The Philistines were an uncircumcised, polytheistic people who lived along the coastal strip of the Mediterranean from Gaza in the south to Joppa in the north. They probably came from Crete and lived in the area already in the time of the patriarch Abraham. They were enemies of the Israelites and they fought eachother in several battles. The account of “the plague of the Philistines” takes place in the Time of the Judges, i.e. around 1050 BC [2]. The Philistines invaded the lands of Israel and completely defeated them in two battles. After the first battle, the Ark of the Covenant, also known as the Ark of God, was brought to the camp of the Israelites. The Philistines crushed them in a battle in which 30,000 Israelites were killed, and the Philistines took the ark with them to their own land. It was placed in Ashdod in the house of the god Dagon. This led to the Ashdodites being troubled by hemorrhoids. They tried to move the ark to other Philistine cities, but with the same result. In Gath, the epidemic created panic. The inhabitants of Ekron said: “They have brought about the ark of the God of Israel to us, to slay us and our people” (1 Samuel 5:10-12). Further 1 Samuel 5:10-12 (KJV1900) says “For there was a deadly destruction throughout all the city; the hand of God was very heavy there. And the men that died not were smitten with the emerods (hemorrhoids; DARBY): and the cry of the city went up to heaven”.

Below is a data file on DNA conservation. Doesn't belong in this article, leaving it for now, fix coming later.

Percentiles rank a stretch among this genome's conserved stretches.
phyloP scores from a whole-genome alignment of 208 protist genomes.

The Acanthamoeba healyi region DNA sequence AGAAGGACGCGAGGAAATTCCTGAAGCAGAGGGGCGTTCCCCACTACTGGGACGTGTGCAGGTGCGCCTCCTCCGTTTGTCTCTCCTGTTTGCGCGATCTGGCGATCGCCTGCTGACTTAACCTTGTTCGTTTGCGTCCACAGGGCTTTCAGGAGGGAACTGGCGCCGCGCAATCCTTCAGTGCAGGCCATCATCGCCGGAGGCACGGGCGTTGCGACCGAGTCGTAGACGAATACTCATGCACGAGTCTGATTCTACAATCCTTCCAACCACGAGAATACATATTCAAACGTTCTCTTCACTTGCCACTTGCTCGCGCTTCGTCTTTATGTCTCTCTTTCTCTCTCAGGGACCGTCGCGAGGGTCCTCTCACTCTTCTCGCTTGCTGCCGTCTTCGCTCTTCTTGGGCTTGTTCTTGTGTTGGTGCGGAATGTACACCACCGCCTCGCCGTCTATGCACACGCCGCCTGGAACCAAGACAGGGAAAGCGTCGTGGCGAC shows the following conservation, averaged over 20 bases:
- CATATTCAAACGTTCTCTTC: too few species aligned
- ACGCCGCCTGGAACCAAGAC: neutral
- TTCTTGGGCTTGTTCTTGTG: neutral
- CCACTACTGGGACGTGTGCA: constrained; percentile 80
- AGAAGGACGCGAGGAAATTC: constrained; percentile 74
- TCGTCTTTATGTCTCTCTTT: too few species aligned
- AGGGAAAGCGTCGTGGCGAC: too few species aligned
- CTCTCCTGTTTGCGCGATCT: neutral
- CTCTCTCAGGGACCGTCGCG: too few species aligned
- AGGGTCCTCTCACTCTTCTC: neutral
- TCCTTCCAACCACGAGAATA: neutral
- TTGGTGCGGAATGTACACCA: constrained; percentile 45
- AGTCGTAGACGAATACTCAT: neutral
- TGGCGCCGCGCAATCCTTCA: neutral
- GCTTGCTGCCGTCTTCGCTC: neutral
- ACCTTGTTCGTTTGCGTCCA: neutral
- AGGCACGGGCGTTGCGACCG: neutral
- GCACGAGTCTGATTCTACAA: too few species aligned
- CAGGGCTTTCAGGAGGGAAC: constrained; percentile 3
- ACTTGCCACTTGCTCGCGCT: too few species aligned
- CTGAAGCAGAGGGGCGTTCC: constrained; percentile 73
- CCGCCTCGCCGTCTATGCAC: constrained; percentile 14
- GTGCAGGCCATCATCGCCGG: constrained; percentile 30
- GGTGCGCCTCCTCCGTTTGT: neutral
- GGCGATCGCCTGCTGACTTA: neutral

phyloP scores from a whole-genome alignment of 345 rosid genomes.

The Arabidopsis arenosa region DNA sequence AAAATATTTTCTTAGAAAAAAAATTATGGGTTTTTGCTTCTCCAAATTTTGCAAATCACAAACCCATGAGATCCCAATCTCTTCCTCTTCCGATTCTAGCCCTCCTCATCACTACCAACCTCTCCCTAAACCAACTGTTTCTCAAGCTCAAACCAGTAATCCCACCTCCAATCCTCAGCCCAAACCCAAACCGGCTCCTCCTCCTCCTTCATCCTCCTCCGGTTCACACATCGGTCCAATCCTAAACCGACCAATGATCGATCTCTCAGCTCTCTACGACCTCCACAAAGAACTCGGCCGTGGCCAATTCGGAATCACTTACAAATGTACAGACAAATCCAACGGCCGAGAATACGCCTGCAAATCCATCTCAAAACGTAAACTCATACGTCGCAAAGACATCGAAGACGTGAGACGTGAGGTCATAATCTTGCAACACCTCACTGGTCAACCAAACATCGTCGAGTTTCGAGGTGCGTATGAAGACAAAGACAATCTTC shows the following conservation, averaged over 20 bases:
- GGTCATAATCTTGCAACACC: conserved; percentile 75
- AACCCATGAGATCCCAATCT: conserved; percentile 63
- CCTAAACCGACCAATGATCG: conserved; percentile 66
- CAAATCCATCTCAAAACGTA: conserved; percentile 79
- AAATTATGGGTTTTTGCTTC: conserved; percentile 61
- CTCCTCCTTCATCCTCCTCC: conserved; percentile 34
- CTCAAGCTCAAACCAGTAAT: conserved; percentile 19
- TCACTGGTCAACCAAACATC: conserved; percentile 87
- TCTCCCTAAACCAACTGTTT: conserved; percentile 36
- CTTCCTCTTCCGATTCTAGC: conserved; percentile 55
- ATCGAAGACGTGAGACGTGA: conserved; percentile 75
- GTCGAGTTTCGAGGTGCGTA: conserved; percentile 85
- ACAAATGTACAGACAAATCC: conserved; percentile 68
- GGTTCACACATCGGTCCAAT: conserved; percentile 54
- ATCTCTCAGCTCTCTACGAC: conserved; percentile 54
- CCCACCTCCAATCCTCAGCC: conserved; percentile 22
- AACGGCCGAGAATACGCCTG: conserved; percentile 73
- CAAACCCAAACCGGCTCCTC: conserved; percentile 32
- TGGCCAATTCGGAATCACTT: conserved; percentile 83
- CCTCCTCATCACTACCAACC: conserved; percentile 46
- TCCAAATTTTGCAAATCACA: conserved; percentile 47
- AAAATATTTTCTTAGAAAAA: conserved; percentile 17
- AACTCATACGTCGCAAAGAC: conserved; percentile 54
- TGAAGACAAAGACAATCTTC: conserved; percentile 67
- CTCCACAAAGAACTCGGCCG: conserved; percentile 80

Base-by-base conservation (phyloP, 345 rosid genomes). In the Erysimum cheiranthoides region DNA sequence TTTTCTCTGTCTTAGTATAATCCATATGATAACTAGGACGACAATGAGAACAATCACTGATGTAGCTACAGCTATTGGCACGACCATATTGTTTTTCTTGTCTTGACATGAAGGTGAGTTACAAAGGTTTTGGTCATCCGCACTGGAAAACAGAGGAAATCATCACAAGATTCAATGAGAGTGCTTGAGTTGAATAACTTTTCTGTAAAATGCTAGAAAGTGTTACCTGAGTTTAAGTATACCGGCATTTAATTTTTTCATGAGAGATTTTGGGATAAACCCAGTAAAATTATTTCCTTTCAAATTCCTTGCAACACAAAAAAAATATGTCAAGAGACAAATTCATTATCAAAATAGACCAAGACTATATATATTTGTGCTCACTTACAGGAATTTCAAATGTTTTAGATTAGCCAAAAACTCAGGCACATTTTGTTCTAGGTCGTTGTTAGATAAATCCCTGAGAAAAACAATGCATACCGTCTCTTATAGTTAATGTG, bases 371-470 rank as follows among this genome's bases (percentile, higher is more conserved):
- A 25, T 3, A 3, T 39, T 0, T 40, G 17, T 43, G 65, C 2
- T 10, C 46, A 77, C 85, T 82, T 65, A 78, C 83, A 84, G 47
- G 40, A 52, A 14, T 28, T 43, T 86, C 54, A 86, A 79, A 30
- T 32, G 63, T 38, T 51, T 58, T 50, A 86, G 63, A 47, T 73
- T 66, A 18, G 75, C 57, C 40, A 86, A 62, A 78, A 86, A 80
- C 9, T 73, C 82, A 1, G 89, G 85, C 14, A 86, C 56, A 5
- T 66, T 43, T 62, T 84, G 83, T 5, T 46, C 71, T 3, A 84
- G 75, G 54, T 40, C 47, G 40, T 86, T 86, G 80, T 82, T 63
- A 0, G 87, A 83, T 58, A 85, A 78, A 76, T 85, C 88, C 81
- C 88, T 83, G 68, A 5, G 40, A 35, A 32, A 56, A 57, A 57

Thus, this was an obviously contagious disease with a high mortality rate that frightened the Philistines. The only symptom specifically mentioned is emerods (hemorrhoids; DARBY). What we know today as hemorrhoids are varicose veins at the opening of the rectum, often with bleeding. In this painful disorder varicose veins have formed under the rectal mucosa, either within the sphincter (internal haemorrhoids) or outside this (external haemorrhoids), possibly in both places.

Hemorrhoids can be a painful and very uncomfortable condition, but it is not fatal, so what could it have been? The Hebrew word which is translated “hemorrhoids” (DARBY; Harkavy; NV; Le), “tumors” (AS; RS), “boils” (NO; EN; NB) and “plague boils” (AT), for example in 1 Samuels 5:6, is, ofalim, which denotes round swellings, hemorrhoids or tumors at the rectal opening. In the Masoretic text, the Hebrew word techoriḥm (tumours) is used in 1 Samuel 6:11,17 for the swellings that plagued the Philistines. In English, you find the expressions “emerods”, “buboes” and “boils”. In German translations one can find “heimliche Plage an heimlichen Orten” (Bible 1784), “Beulen”, “Ärse” (Luther translation from 1784) [3].